Why I walked away from Facebook after 9 years.
If, after all these years, Facebook still gives you the warm fuzzies, stop reading. This post is not for you.
However. If a love/hate relationship with Facebook has slowly creeped into your life, right under your nose, keep reading. You are not alone.
After announcing (back in January) that I was deleting my account, a not-so-insignificant-number of people reached out to share that:
- They’re heading that way themselves, they’re just not ready yet.
- They wished they could leave, but felt bound by their business commitments.
- Said it was unhealthy for them too, but felt powerless to log off permanently.
Each of those thoughts looped through my mind, too. Many, many, MANY times — for years — before I finally hit the ultimate delete button. #byebye #goodriddance
I’m offering you what I told myself: these are only stories. You can choose a new story at any time. Easy? No. Necessary? Perhaps. Worth it? Totally. Wanna know that it’ll be alright if you kick it, too? Need some reassurance that life (and business) does exist after Facebook, without Facebook?
You will be more than alright. You’ll be free. #crossmyheart
Here’s how it unraveled for me. As an intuitive lady and a highly sensitive person (HSP), I had to first admit what I’d been resisting for a while — Facebook was interfering with my quality of life. Time on Facebook stirred up my anger, anxiety, insecurity, and fed directly into my depression. And of course, sucked my timebank dry.
The non-stop drama oozing from my timeline was like The 24/7 Ego Parade. The passive-aggressive doubletalk was like death (of a society) by a thousand cuts. Reading through my feed was like romping through the other people’s psyches. #nothanks
When the FB energy smacked up against my energy, it was like a very un-delicious version of “hey, you got your peanut butter in my chocolate!”
I’ve been making a conscious effort to declutter my life, but here I was, giving a whole lot of precious attention to Facebook, and I didn’t even enjoy it. But something was keeping me there. Maybe the relentless FOMO itch that got scratched? Only to by itchy again within hours. Or the yummy hits of dopamine from being “liked” along the way? Like a lab rat in a maze.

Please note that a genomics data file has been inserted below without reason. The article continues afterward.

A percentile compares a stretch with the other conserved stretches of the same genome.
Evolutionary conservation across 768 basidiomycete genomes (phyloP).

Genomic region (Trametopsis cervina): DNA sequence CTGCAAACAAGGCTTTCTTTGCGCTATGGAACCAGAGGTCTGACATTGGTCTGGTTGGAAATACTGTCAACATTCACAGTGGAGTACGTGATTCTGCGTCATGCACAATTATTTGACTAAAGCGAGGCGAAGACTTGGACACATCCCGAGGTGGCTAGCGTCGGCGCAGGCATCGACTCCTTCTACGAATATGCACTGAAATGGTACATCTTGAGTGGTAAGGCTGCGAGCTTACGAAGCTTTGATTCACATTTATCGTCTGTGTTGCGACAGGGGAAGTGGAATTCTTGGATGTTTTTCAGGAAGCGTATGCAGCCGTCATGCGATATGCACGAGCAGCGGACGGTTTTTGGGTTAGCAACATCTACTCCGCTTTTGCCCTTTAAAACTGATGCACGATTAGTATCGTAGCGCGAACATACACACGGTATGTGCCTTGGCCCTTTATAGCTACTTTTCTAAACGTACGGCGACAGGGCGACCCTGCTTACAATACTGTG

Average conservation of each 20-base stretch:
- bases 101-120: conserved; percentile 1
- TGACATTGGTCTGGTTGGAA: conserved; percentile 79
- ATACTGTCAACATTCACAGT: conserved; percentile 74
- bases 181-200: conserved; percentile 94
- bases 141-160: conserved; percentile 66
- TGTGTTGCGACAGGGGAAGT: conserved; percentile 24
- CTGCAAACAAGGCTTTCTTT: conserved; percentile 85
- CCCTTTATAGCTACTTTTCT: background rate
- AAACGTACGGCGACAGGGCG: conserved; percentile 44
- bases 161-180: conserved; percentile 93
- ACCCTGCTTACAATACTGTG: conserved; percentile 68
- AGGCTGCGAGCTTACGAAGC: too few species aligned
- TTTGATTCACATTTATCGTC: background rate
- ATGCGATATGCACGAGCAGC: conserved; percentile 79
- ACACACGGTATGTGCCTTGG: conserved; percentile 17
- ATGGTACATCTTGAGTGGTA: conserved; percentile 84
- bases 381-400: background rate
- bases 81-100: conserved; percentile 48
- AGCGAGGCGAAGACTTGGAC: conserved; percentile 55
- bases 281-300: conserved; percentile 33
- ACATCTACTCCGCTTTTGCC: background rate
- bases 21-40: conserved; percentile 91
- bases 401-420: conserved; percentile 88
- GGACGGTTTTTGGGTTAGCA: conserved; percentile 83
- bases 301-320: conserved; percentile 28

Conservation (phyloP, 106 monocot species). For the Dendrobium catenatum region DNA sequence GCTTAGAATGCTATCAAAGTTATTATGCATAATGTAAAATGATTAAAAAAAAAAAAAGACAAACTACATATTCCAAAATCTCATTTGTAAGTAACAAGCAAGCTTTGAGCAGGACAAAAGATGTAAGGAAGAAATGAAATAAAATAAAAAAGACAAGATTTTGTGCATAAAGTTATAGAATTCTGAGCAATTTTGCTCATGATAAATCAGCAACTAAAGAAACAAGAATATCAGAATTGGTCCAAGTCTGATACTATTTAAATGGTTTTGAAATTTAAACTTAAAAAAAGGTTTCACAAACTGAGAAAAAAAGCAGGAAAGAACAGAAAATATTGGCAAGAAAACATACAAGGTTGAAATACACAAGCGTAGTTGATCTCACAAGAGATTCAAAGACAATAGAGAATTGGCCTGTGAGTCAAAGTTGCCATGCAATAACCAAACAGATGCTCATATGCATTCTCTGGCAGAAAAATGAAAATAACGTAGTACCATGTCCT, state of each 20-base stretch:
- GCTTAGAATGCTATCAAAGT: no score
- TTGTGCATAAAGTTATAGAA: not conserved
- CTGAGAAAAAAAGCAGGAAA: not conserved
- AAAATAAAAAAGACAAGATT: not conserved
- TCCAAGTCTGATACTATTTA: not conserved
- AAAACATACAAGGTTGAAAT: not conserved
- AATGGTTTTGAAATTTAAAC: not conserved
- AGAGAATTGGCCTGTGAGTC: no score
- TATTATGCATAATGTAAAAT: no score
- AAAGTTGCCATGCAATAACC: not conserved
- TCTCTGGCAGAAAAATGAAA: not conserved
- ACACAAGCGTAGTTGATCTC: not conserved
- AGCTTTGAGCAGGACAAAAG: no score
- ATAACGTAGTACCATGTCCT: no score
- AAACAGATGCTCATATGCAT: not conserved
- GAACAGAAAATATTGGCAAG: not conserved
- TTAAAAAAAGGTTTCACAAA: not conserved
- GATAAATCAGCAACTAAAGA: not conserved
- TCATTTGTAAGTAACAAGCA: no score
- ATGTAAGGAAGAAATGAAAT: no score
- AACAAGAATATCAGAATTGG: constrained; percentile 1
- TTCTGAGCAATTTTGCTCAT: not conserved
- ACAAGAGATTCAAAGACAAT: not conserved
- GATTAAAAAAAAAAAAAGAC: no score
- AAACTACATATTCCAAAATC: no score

Even at 47 years old, peer pressure is still a bitch.
Once I caught my breath, I realized that not only did I need to quit — but that it was one of the most subversive actions I could take. Why? It required me to:
- Examine assumptions that, culturally, are seen as The Way It Is.
- Detach from the story that Facebook determined my financial success.
- Face a fear that by standing apart from others, I’d be forgotten or dismissed.
- Reimagine a new way forward, alone, with no map or guidance.
- Acknowledge that my intuition was a lot smarter than my brain #Dammit #NotAgain
Deleting my Facebook account was not a scary act of lonerism or professional suicide, it was a defiant act of self-care.
Those first 14 days were tough — knowing I could log back on and my world would be the same. But that was also the exact problem. I didn’t want my world to be the same. I wanted to make it better. Less frantic, less neurotic, less compulsive.
It’s been almost 10 weeks now. Once I accepted what I needed for myself and committed to giving it to myself, the breakup has been even more liberating than I imagined.
The business-comparison monkey on my back has quieted way down.
Not knowing every little detail of everyone else’s business means I have a lot more bandwidth to actually create and trust in what I’m creating. My new site was created after zapping my FB account. And I know it’s my best work to date. I didn’t second guess what needed to be said, instead I focused on the best way to say it. And I actually enjoyed myself! Good work. Good times. #winwin
My productivity and concentration are up, up, up.
I can go much longer stretches of time without looking around for a distraction. Not just sometimes, but most days. Because I’m not missing anything! When I need to connect to the world, I jump on Twitter and get caught up, minus the personal drama — both mine and other people’s.
Instagram is my main-social-media-squeeze now.
IG has always been a great fit for my skill set, but I’ve been super half-assed about my commitment to it. My intention is to explore and push the boundaries of what the platform can offer — both to me as a creator and to my audience as their experience. I’d love to connect with you there.
Quitting Facebook was a lot like quitting smoking. It sucks in the short term, but after only a few weeks, you begin to feel like a new person.
If you’re not yet convinced, I’m happy to be the guinea pig and report back, on the regular, about how it’s all going with my sanity, quality of life, creative energy, and business development. I know it’s possible to thrive without Facebook, so now I’m gonna prove it the only way I can. By doing it.
We live in an endless stream of information with a strong current. Be careful where you spend your attention. It’s one of the most valuable resources you have. Don’t give it away.